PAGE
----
Dictionary of National Biography, 1885-1900/Whittington, Robert

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948183Dictionary of National Biography, 1885-1900, Volume 61 — Whittington, Robert1900Joseph Hirst Lupton

WHITTINGTON, WHYTYNTON, or WHITINTON, ROBERT (fl. 1520), grammarian, was born at Lichfield, and educated first at the school of St. John's Hospital in that city (Short Account of the Ancient and Modern State of Lichfield, 1819, p. 112), and afterwards under John Stanbridge [q. v.] in the school attached to the college of St. Mary Magdalen, Oxford. In April 1513 he supplicated the congregation of regents at Oxford for laureation in grammar, which was granted him on 4 July ensuing. At the same time he was admitted B.A. In his supplicat he represents that he had studied rhetoric for fourteen years, and taught it for twelve. This would point to his being born not much later than 1480. On his laureation he assumed the title of ‘Protovates Angliæ,’ a piece of arrogance which gave offence to other scholars, ‘in comparison with whom,’ says Fuller, ‘he was but a crackling thorn.’ A warfare of epigrams ensued between him and William Horman [q. v.], supported by Lily and Aldrich, the intricacies of which have been unravelled with much ingenuity by Dr. Maitland (Early Printed Books, p. 415). The sobriquet of ‘Boss’ was bestowed on Whittington by his foes, in derisive allusion to a public ‘boss’ or water-tap in the city of London which had been originally set up by Richard Whittington [q. v.], and was called by his name. Whytynton is said by Bale to have been alive in 1530; but beyond that all is uncertain. His grammatical treatises, along with those of his old master, Stanbridge, had a wide circulation (Day-Book of John Dorne, vol. i. of the Oxford Hist. Society's publications, p. 75). He describes one of them as ‘iuxta consuetudinem ludi literarii diui Pauli.’ Several of these are of great value for illustrating the language and manners of the time. The chief of them are the following: 1. ‘Editio Secunda de consinitate [concinnitate] grammatices,’ Wynkyn de Worde, 1512, 4to (Bodl. Libr), 1516, 4to. 2. ‘De syllabarum quantitate,’ London, 1519, 4to (Hazlitt mentions an edition of 1513). 3. ‘Whytthyntoni editio: Declinationes nominum tam latinorum quam grecorum,’ London, 1517, 4to (Bodl. Libr.). 4. ‘Opusculum affabrum et recognitum … de nominum generibus,’ London, s.a. 4to. 5. ‘Editio de Heteroclitis nominibus et gradibus comparationis,’ Oxford, 1518, 4to (Bodl. Libr.); London, 1533, 4to. 6. ‘Accidentia ex Stanbrigiana editione’ together with ‘Parvula,’ London, 1528, 4to. 7. ‘Vulgaria quedam cum suis vernaculis,’ &c., London, 1521, 1525, 4to. Besides these he wrote ‘De difficultate iustitiæ servandæ in reip. administratione,’ along with ‘De quatuor uirtutibus cardineis,’ both addressed to Wolsey, London, 1519, 4to. The presentation copies, in manuscript, are in the Bodleian Library. Whytynton was also the author of the following translations: ‘The thre bookes of Tullyes Offyces bothe in latyne tonge & in englysshe,’ London, 1534, 8vo. ‘Tullius de Senectute bothe in latyn and englysshe tonge,’ London, s.a. (1535?), 8vo. ‘The Paradox of M. T. Cicero,’ London, 1540, 16mo. ‘A frutefull work of Lucius Anneus Seneca, named the forme and rule of honest lyuynge,’ London, 1546, 4to. ‘A frutefull worke of … Seneca, called the Myrrour or Glasse of Maners …’ London, 1547, 8vo. ‘Lucii Annei Senecæ ad Gallionem. … The remedyes agaynst all casuall chaunces,’ London, 1547, 8vo. ‘De civilitate morum … per Des. Erasmum … Roberto Whitintoni [sic] interprete,’ London, 1554, 8vo. An earlier edition of this last is said to have appeared in 1532 (Bibliotheca Erasmiana, 1893, p. 29).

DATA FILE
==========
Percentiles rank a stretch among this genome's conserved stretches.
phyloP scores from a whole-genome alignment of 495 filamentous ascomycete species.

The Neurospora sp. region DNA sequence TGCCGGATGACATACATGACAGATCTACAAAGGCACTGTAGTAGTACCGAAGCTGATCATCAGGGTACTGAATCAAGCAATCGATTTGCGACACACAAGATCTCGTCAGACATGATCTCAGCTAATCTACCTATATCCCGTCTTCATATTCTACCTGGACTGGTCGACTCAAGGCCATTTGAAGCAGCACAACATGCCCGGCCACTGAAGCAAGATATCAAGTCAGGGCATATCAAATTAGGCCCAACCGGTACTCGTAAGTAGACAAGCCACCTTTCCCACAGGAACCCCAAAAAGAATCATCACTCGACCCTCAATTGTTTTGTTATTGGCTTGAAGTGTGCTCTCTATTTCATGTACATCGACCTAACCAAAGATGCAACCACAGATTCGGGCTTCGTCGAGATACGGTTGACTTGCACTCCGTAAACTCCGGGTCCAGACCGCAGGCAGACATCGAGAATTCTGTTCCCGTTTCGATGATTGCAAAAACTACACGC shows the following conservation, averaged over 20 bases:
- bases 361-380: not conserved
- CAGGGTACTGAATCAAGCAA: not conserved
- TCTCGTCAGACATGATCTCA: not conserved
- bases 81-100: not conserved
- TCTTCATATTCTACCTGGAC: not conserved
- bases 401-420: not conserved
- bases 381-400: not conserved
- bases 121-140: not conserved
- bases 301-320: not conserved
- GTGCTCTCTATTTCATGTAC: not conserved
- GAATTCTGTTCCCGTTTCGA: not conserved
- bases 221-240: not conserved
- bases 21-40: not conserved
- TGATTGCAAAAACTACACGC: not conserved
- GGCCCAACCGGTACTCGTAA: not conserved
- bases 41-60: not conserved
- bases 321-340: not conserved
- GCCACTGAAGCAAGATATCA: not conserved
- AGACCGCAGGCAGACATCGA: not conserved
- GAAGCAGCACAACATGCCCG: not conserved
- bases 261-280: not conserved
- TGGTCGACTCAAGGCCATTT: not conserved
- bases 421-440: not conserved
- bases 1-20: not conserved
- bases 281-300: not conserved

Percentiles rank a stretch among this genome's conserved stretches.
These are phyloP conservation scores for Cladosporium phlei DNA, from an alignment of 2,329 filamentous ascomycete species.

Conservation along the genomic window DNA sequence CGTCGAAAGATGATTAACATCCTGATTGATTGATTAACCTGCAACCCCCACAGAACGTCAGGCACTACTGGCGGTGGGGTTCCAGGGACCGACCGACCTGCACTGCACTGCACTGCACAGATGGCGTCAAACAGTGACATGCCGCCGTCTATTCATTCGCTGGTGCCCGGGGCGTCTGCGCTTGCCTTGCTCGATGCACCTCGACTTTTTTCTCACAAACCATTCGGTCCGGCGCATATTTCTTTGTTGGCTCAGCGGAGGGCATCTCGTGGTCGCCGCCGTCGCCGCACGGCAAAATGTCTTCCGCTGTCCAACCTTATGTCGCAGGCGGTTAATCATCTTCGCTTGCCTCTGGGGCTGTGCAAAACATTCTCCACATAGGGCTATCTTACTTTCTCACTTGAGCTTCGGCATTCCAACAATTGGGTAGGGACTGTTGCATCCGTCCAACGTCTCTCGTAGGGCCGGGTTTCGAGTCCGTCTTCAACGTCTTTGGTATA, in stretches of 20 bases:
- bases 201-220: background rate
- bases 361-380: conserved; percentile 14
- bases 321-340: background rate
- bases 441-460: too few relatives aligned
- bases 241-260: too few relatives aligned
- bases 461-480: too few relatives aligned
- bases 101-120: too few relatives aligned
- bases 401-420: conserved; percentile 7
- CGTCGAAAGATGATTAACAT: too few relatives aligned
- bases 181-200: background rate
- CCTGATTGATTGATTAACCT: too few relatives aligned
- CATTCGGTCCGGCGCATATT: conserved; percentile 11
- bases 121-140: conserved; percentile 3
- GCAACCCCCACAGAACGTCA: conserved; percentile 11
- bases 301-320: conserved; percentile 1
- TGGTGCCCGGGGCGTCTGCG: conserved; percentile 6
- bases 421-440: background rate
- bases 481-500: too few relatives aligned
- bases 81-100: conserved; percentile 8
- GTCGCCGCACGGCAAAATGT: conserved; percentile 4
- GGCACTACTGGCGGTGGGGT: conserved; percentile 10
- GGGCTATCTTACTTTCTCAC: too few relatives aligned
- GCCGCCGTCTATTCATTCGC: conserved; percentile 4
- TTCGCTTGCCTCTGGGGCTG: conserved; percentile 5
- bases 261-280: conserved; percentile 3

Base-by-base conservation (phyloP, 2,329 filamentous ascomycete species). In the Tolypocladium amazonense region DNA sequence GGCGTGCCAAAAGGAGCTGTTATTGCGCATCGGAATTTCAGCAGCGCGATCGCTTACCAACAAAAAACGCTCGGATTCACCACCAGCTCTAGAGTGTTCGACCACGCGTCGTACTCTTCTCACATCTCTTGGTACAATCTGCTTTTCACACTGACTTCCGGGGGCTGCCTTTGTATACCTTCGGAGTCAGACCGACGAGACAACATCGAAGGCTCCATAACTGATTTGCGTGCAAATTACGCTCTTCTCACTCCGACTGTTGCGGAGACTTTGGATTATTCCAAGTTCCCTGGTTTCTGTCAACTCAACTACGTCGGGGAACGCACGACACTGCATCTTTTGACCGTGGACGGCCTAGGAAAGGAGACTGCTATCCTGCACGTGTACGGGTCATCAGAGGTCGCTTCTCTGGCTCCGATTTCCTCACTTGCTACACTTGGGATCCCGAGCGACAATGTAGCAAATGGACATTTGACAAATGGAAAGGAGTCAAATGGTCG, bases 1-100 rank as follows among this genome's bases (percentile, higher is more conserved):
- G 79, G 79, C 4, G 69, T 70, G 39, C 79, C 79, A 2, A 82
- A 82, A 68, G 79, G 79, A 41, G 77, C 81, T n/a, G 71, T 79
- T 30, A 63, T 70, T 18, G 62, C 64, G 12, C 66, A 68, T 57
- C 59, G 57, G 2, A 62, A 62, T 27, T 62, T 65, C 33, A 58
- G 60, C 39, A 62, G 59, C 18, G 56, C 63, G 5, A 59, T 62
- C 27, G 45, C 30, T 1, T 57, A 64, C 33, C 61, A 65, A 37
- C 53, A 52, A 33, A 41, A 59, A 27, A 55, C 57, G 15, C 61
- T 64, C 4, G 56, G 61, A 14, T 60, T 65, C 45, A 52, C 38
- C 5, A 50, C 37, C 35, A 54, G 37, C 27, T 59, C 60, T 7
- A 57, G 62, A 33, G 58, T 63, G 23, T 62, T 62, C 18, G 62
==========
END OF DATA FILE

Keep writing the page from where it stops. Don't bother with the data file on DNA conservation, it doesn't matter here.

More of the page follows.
[Editions of Whytynton's Works in Brit. Mus. and Bodleian Libraries; Wood's Athenæ and Hist. et Antiq. ii. 4, 5; Warton's English Poetry, sect. xxv.; Boase's Register of the Univ. of Oxford, 1885, i. 85; Foster's Alumni Oxon.; W. Carew Hazlitt's Schools, Schoolbooks, &c., 1888, pp. 60–8; Brüggemann's View of the English Editions, 1797, pp. 500, 651.]

J. H. L.

Dictionary of National Biography, Errata (1904), p.279
N.B.— f.e. stands for from end and l.l. for last line

Page Col. Line
158 i 21 f.e. Whittington, Robert: for 1528 read 1521, 1525